Do you mean a Cisco 675? (ie. the box they bought from Netspeed and improved some until it got unmanagable to update the code anymore?)
If that is the model, you can't hook up any ADSL device back-to-back to talk to one another, so no, you won't be able to do that.
At the other end of the DSL line at the CO would be a DSLAM, with line cards that can operate as the CO (ATU-C) side of an ADSL line which is required at the other end of the CPE (ATU-R, ie. what you have) to talk to one another.
If you have an SHDSL (ie. Cisco 828) or SDSL device, you could hook them up back-to-back, as SHDSL and SDSL devices let you choose one that can act as the CO end, and one as the CPE end.
Actually, quite a number of DSL units can do this, so you might want to shop around. I think there are whole neighborhood networks built this way, and you can also sometimes use alarm circuits (dry pairs) if you can get them.
I think you will find that most telcos have cleverly engineered the placement of load coils and frequency cutoff filters onto their "dry pair" circuits to thwart exactly this type of usage. If you try to order a dry pair for alarm signalling, that's exactly what they'll give you... a circuit that will pass DC and not much else. The one we initially tried wouldn't even pass voice. If by chance you get one, there's no guarantee it will continue working.
The telcos got wise to this circumvention of their tariffs back in the late 1990s and most of them nailed the door shut. If you want a "high speed" circuit, expect to pay for it.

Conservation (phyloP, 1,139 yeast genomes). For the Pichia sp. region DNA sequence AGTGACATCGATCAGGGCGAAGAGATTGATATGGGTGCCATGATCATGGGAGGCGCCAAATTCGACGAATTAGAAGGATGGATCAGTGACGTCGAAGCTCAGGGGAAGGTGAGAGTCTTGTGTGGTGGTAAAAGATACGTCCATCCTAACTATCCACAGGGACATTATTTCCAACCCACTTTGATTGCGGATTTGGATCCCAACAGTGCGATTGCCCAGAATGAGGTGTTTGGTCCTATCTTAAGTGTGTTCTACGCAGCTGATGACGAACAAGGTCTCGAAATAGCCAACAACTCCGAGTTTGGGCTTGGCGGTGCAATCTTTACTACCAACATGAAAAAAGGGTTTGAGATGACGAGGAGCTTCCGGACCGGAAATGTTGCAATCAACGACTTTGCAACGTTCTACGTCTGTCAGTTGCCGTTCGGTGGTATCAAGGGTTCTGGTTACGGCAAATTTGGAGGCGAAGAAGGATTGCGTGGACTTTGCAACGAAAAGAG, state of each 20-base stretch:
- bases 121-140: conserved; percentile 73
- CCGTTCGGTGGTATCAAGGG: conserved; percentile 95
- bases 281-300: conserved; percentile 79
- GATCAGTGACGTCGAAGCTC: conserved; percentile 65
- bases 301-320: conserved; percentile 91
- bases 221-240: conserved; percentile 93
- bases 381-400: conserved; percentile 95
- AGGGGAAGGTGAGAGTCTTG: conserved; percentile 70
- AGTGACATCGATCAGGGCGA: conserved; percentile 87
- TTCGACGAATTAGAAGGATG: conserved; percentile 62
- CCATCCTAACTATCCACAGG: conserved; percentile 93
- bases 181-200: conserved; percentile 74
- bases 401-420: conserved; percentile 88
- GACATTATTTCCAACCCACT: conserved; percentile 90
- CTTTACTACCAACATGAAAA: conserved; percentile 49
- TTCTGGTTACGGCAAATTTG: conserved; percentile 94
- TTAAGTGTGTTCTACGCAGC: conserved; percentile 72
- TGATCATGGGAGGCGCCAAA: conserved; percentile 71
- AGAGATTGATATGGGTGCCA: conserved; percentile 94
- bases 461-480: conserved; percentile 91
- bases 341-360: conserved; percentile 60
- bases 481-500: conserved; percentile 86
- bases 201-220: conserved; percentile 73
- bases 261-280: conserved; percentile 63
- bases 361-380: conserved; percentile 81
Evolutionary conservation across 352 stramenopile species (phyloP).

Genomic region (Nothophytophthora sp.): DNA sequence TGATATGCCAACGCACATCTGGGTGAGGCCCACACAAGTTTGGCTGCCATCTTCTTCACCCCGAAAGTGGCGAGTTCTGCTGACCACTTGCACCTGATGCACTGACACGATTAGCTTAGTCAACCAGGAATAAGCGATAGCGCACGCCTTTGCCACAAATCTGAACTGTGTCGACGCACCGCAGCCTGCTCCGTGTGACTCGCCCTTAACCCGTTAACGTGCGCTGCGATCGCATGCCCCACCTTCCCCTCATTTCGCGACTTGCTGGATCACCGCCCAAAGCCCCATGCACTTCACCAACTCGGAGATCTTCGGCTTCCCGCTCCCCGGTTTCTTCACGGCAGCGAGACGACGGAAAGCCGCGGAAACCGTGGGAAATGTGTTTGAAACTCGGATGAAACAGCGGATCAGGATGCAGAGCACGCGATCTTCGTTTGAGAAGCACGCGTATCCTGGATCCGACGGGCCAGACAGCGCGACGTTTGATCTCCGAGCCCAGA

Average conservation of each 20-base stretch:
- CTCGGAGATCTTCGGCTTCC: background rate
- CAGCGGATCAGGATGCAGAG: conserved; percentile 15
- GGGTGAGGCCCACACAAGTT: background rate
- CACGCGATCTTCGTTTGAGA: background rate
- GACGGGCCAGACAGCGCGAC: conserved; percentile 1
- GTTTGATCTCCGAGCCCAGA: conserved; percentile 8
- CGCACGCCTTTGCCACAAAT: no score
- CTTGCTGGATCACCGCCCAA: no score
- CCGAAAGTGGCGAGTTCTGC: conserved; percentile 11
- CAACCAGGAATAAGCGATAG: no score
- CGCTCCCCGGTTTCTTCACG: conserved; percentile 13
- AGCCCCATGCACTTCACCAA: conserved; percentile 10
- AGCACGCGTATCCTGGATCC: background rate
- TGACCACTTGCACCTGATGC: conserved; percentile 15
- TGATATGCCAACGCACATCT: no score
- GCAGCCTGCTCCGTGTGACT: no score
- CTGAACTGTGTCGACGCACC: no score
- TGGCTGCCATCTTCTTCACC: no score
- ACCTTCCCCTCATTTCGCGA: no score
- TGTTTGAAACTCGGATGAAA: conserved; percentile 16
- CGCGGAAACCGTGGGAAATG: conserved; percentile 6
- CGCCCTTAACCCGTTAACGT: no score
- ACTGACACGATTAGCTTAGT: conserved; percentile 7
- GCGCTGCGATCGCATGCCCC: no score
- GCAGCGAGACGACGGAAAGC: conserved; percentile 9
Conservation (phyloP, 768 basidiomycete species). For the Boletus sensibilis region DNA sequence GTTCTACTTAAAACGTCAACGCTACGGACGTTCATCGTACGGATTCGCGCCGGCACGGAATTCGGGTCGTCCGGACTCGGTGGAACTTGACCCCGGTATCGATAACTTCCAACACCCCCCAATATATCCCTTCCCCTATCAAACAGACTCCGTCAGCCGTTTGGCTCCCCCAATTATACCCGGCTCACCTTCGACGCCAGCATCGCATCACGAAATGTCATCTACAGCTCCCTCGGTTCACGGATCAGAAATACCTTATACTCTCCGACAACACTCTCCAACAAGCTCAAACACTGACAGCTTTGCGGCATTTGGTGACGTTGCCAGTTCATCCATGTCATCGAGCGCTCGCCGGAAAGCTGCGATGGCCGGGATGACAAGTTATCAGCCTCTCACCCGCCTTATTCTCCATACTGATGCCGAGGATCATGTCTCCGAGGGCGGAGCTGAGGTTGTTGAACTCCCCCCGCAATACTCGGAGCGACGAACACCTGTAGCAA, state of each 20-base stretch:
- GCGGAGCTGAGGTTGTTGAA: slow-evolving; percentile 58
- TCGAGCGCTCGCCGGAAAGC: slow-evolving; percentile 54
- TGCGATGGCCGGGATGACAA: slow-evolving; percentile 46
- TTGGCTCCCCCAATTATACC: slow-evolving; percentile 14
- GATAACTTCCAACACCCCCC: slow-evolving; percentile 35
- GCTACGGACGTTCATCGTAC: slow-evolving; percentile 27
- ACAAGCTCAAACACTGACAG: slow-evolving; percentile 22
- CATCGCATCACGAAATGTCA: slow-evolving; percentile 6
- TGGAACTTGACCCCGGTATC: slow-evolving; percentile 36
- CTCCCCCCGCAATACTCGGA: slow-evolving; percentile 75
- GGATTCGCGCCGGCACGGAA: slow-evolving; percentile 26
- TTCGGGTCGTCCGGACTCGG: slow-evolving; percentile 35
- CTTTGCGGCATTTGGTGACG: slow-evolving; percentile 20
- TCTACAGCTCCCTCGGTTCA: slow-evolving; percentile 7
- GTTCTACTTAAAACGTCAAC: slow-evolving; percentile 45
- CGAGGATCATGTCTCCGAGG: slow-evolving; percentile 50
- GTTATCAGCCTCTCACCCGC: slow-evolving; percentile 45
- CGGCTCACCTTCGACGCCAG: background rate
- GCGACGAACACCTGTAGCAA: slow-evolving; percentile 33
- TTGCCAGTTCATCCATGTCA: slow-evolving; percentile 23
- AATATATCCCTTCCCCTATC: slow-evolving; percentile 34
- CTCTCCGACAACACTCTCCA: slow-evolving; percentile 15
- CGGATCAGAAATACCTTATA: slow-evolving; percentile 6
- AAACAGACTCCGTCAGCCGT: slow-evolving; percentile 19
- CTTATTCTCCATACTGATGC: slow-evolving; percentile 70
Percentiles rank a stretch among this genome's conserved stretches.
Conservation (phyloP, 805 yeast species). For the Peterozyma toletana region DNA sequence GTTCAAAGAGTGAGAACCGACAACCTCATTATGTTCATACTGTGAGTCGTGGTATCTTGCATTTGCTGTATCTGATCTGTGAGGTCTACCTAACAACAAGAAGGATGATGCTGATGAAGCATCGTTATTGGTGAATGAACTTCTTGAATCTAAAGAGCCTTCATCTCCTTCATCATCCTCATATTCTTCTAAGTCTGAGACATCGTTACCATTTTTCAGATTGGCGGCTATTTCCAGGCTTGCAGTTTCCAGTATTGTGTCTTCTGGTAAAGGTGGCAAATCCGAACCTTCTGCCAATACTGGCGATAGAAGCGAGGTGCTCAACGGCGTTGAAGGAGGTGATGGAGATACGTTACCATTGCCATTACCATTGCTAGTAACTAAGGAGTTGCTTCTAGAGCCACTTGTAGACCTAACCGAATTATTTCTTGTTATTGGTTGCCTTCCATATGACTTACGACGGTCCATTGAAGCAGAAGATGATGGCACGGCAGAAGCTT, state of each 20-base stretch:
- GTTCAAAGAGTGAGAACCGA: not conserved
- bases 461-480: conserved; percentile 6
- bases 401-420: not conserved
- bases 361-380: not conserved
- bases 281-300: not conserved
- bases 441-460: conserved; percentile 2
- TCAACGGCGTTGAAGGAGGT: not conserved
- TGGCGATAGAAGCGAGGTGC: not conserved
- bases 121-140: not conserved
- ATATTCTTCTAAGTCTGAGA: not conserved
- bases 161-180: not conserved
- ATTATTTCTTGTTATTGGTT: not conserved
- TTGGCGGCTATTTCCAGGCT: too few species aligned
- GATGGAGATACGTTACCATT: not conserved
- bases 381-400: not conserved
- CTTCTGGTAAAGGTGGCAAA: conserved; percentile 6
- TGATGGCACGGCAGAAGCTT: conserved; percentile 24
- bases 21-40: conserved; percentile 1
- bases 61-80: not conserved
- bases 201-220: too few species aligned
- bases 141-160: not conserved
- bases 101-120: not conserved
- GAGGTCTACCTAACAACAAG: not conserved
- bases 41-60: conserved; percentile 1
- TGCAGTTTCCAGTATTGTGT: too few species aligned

You tell them all you want is a dry, unloaded copper circuit from point A to point B and they will tell you they do not have a tariff for something like that. If something isn't in the tariff base, they won't provide it.
My understanding of this is that the issue is bandwidth and levels. Because each telco circuit shares a common cable bundle, certain frequencies and unregulated subscriber levels can cause disturbance and disruption (interference) to other legitimatly tariffed services within the cable bundle. I know this to be true because I've seen the effects firsthand of trying to run ADSL in the same binder group with a 2-megabit E1. The E1 wins and the ADSL customer's throughput falls to practically zero.
I agree. But I would add that a lot of telco lines are coming out of an RT or remotw terminal, which may be down the block. The link from there back to the CO is fiber. So if you ask for a 'dry pair' for an alaro circuit, what you get is a pair that will have battery to sense the contact closure locally, and somewhere on the other side of the fiber link, the contacts of a relay will close. But in between all there is, is light.
The techs usually say that the DSL lines disturb T1 circuits, so they won't put DSLs in the same binder group with T1s. But it would make sense that the disturbance is mutual. It's just that T1 is all or nothing, whereas DSL can downshift to a lower speed and squeak by somethimes.
DSL lines were 'more better' in the beginning when there were a lot fewer, but as time goes on and more and more DSLs occupy the same cable and cause noise pollution to each other, the situation becomes 'worser and worser'.